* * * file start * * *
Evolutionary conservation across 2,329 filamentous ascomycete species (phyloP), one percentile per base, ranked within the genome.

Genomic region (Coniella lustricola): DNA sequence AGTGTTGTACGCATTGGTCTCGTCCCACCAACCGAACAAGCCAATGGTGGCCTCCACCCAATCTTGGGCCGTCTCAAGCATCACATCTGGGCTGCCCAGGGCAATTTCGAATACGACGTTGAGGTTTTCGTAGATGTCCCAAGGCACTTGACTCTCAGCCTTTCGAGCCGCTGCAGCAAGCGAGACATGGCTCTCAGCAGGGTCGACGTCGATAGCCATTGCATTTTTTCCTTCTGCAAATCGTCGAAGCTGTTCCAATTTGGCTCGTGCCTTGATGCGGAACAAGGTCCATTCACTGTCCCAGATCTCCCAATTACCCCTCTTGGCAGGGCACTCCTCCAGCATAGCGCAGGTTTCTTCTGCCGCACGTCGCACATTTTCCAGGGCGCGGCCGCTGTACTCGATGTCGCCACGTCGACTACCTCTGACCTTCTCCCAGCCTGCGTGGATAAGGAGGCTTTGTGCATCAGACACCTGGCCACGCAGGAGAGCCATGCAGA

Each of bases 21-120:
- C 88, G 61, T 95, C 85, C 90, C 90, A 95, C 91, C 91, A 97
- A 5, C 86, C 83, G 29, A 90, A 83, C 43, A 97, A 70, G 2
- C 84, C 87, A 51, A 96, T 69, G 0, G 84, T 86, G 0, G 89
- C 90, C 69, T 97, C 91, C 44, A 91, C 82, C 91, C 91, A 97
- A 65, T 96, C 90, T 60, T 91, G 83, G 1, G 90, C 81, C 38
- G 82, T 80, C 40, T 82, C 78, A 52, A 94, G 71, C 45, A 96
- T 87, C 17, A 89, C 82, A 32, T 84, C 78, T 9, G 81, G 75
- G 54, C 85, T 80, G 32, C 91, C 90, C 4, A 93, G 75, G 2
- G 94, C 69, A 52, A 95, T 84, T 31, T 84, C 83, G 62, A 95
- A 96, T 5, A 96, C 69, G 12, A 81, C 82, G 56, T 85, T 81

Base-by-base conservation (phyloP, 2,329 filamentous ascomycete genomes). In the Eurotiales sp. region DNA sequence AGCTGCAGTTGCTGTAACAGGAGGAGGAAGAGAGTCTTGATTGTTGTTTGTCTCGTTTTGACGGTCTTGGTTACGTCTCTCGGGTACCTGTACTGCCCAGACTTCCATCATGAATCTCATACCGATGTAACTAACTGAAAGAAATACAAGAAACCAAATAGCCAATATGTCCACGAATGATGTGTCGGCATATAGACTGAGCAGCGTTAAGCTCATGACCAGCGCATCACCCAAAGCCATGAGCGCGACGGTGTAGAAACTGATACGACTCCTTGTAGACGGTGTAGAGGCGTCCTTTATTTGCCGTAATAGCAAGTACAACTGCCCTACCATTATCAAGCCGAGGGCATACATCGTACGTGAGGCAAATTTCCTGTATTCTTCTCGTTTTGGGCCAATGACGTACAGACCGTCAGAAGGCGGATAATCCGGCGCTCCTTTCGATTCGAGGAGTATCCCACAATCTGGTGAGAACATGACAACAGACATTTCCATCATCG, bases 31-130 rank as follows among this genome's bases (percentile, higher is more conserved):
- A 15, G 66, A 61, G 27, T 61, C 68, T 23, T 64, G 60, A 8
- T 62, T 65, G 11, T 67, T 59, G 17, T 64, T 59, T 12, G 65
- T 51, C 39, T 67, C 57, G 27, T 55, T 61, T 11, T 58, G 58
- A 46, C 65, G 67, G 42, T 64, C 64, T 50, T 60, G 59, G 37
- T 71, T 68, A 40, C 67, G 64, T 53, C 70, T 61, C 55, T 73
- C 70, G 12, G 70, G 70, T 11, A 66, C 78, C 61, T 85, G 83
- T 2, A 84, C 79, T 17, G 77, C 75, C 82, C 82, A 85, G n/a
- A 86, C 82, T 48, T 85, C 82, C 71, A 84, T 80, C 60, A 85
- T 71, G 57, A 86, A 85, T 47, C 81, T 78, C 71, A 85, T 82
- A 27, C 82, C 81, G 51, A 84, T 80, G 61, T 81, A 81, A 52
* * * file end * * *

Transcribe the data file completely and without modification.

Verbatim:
Evolutionary conservation across 2,329 filamentous ascomycete species (phyloP), one percentile per base, ranked within the genome.

Genomic region (Coniella lustricola): DNA sequence AGTGTTGTACGCATTGGTCTCGTCCCACCAACCGAACAAGCCAATGGTGGCCTCCACCCAATCTTGGGCCGTCTCAAGCATCACATCTGGGCTGCCCAGGGCAATTTCGAATACGACGTTGAGGTTTTCGTAGATGTCCCAAGGCACTTGACTCTCAGCCTTTCGAGCCGCTGCAGCAAGCGAGACATGGCTCTCAGCAGGGTCGACGTCGATAGCCATTGCATTTTTTCCTTCTGCAAATCGTCGAAGCTGTTCCAATTTGGCTCGTGCCTTGATGCGGAACAAGGTCCATTCACTGTCCCAGATCTCCCAATTACCCCTCTTGGCAGGGCACTCCTCCAGCATAGCGCAGGTTTCTTCTGCCGCACGTCGCACATTTTCCAGGGCGCGGCCGCTGTACTCGATGTCGCCACGTCGACTACCTCTGACCTTCTCCCAGCCTGCGTGGATAAGGAGGCTTTGTGCATCAGACACCTGGCCACGCAGGAGAGCCATGCAGA

Each of bases 21-120:
- C 88, G 61, T 95, C 85, C 90, C 90, A 95, C 91, C 91, A 97
- A 5, C 86, C 83, G 29, A 90, A 83, C 43, A 97, A 70, G 2
- C 84, C 87, A 51, A 96, T 69, G 0, G 84, T 86, G 0, G 89
- C 90, C 69, T 97, C 91, C 44, A 91, C 82, C 91, C 91, A 97
- A 65, T 96, C 90, T 60, T 91, G 83, G 1, G 90, C 81, C 38
- G 82, T 80, C 40, T 82, C 78, A 52, A 94, G 71, C 45, A 96
- T 87, C 17, A 89, C 82, A 32, T 84, C 78, T 9, G 81, G 75
- G 54, C 85, T 80, G 32, C 91, C 90, C 4, A 93, G 75, G 2
- G 94, C 69, A 52, A 95, T 84, T 31, T 84, C 83, G 62, A 95
- A 96, T 5, A 96, C 69, G 12, A 81, C 82, G 56, T 85, T 81

Base-by-base conservation (phyloP, 2,329 filamentous ascomycete genomes). In the Eurotiales sp. region DNA sequence AGCTGCAGTTGCTGTAACAGGAGGAGGAAGAGAGTCTTGATTGTTGTTTGTCTCGTTTTGACGGTCTTGGTTACGTCTCTCGGGTACCTGTACTGCCCAGACTTCCATCATGAATCTCATACCGATGTAACTAACTGAAAGAAATACAAGAAACCAAATAGCCAATATGTCCACGAATGATGTGTCGGCATATAGACTGAGCAGCGTTAAGCTCATGACCAGCGCATCACCCAAAGCCATGAGCGCGACGGTGTAGAAACTGATACGACTCCTTGTAGACGGTGTAGAGGCGTCCTTTATTTGCCGTAATAGCAAGTACAACTGCCCTACCATTATCAAGCCGAGGGCATACATCGTACGTGAGGCAAATTTCCTGTATTCTTCTCGTTTTGGGCCAATGACGTACAGACCGTCAGAAGGCGGATAATCCGGCGCTCCTTTCGATTCGAGGAGTATCCCACAATCTGGTGAGAACATGACAACAGACATTTCCATCATCG, bases 31-130 rank as follows among this genome's bases (percentile, higher is more conserved):
- A 15, G 66, A 61, G 27, T 61, C 68, T 23, T 64, G 60, A 8
- T 62, T 65, G 11, T 67, T 59, G 17, T 64, T 59, T 12, G 65
- T 51, C 39, T 67, C 57, G 27, T 55, T 61, T 11, T 58, G 58
- A 46, C 65, G 67, G 42, T 64, C 64, T 50, T 60, G 59, G 37
- T 71, T 68, A 40, C 67, G 64, T 53, C 70, T 61, C 55, T 73
- C 70, G 12, G 70, G 70, T 11, A 66, C 78, C 61, T 85, G 83
- T 2, A 84, C 79, T 17, G 77, C 75, C 82, C 82, A 85, G n/a
- A 86, C 82, T 48, T 85, C 82, C 71, A 84, T 80, C 60, A 85
- T 71, G 57, A 86, A 85, T 47, C 81, T 78, C 71, A 85, T 82
- A 27, C 82, C 81, G 51, A 84, T 80, G 61, T 81, A 81, A 52